Ms. Joly did not directly answer questions regarding whether she felt The Globe’s reporting is correct in an interview on CBC’s Power and Politics on Aug. 3 or in a heated exchange at the committee meeting on Thursday.

She said in the CBC interview that she visited locally engaged staff in Kyiv in January and then spoke with them again in February as the Russians invaded. She did know that they were in danger, she said.

“The Canadian government was there and was abiding by our moral responsibility to the people that were helping us,” the minister said.

“It was paramount to my team and my department that they would be protected.”

But The Globe’s diplomatic sources said that the Ukrainian staff feared for their lives in January after they heard about the Russian target lists from U.S. embassy staff. The group prepared a presentation for senior Global Affairs staff outlining the risks they felt and asked to be evacuated with the Canadian diplomats and work remotely.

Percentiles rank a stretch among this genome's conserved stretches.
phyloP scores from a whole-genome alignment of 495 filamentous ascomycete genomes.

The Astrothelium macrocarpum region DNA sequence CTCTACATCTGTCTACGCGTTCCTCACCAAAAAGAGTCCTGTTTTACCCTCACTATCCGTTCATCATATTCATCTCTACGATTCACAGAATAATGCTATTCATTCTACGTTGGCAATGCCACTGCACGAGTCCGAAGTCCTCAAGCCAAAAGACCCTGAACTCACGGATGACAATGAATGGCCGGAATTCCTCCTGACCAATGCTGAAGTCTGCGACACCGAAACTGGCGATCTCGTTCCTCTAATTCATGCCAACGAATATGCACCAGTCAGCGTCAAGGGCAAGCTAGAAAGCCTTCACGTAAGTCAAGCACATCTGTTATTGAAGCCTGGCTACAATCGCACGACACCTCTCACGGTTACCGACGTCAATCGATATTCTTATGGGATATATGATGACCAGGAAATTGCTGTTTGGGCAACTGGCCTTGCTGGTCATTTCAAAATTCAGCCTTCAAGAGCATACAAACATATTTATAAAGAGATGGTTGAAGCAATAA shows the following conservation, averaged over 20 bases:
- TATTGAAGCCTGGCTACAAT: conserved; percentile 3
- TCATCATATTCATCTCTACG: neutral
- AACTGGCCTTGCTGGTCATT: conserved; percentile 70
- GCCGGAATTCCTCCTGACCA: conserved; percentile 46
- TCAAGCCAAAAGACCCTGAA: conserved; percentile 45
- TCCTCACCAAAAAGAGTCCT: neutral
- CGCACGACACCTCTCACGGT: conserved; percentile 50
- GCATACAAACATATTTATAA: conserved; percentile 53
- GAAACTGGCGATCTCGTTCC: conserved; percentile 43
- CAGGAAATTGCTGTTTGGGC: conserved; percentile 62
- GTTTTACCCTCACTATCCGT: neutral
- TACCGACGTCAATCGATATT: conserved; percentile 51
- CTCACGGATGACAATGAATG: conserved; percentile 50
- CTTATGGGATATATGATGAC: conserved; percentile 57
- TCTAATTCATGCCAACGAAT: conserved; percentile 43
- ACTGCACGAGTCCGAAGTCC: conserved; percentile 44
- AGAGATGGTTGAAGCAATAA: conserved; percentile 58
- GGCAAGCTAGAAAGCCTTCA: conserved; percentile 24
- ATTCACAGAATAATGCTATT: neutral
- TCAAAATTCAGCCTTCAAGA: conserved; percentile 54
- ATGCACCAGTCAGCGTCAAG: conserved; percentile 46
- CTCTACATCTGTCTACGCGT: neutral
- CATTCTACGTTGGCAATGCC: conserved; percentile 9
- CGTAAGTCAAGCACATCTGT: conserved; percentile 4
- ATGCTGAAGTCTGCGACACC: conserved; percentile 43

Several Ukrainian staff members have high public profiles, one source said, and would be likely Russian targets. Diplomats interviewed by The Globe say if Ms. Joly spoke to Ukrainian staff in January, she should have been aware of their terror and their request to flee.

Separately, Thursday, Larisa Galadza, Canada’s ambassador to Ukraine said via Twitter that she had met with staff of the Canadian embassy in Kyiv “to assure them that we did not have a list, nor were we aware of any list, targeting the locally engaged staff at our embassy.”